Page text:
Max Brod is probably the worlds’ greatest publicist. He famously refused his writer friends’ dying wish to destroy all his work after his passing.
This friend was of course, Franz Kafka. And against Kafka’s wishes Max Brod did publish his works and subsequently Kafka became known to the world as an absolute literary genius.
The only other Kafka I read before this was one was The Metamorphosis and liked it a lot. So I hate to admit it: but I was a bit bored reading The Trial.
The Metamorphosis is more concise, and much more over the top. Which absolutely works. The Trial however, is much tamer.
Sure, I can see what’s happening and what Kafka is trying to accomplish. And the ideas and underlying themes he’s playing with. And I really like the dreamlike/nightmarish parallel world Kafka created for the main character. This is of course his well-known watermark: creating these typical Kafkaesque surreal settings. And I thought the doorkeeper story within the story maybe was the most interesting.
Maybe it was my stiff Dutch translation, but overall I had a hard time getting into it.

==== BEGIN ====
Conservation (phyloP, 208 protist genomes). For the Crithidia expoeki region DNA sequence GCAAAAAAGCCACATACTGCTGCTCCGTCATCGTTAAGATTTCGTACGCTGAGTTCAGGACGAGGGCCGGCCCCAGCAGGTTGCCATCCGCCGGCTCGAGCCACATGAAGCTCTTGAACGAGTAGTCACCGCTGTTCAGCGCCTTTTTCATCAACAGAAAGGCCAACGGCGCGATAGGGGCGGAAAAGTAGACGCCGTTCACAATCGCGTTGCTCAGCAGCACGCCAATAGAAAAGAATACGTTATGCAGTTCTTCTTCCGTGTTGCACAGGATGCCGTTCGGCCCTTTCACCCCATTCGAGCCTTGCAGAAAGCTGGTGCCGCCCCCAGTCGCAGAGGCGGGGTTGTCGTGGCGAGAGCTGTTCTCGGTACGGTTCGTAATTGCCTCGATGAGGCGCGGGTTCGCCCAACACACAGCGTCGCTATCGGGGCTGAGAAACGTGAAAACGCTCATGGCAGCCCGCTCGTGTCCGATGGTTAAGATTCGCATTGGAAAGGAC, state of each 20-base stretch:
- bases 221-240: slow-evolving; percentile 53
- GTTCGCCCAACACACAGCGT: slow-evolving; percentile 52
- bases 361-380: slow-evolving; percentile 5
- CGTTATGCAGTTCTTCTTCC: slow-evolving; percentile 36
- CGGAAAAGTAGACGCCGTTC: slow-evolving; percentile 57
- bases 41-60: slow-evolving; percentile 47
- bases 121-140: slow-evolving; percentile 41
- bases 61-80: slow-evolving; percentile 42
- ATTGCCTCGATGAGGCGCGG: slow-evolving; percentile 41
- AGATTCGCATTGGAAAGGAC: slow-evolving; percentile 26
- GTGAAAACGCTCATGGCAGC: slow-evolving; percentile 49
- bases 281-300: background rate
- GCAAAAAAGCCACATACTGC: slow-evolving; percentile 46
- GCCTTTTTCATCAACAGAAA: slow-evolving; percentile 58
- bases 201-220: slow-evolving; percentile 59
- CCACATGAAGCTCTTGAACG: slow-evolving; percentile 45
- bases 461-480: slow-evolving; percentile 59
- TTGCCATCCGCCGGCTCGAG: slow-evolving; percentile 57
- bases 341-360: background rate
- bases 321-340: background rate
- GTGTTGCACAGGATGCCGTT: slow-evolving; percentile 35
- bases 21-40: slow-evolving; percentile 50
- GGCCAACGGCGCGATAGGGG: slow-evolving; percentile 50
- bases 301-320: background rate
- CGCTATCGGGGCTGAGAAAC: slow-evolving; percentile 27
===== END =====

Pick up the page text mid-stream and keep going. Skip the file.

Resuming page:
So mr. blogger, you dare to call Kafka overrated? Not exactly, but I cannot let go of the idea that part of the appeal is Kafka’s elusiveness.
A prolific perfectionist writer who does not want to be published? Who had a very troubled relationship with his abusive father? A writer who died young of malnutrition? A writer who only finds succes after his death? A writer whose books are posthumously (sometimes) scraped together from bits and pieces of scrap paper, so you can forever fawn over the true meaning and interpretation of it?
This is all too much right up the literary world alley.
No doubt The Trial has had great cultural and literary impact. But if you pass this book to someone unbeknownst to all this, I think they might not enjoy it as much as critics tend to think.
Nonetheless these are two pretty good videos explaining what makes Kafka an interesting writer. And I am still interested in his other stories.
Also published on Medium.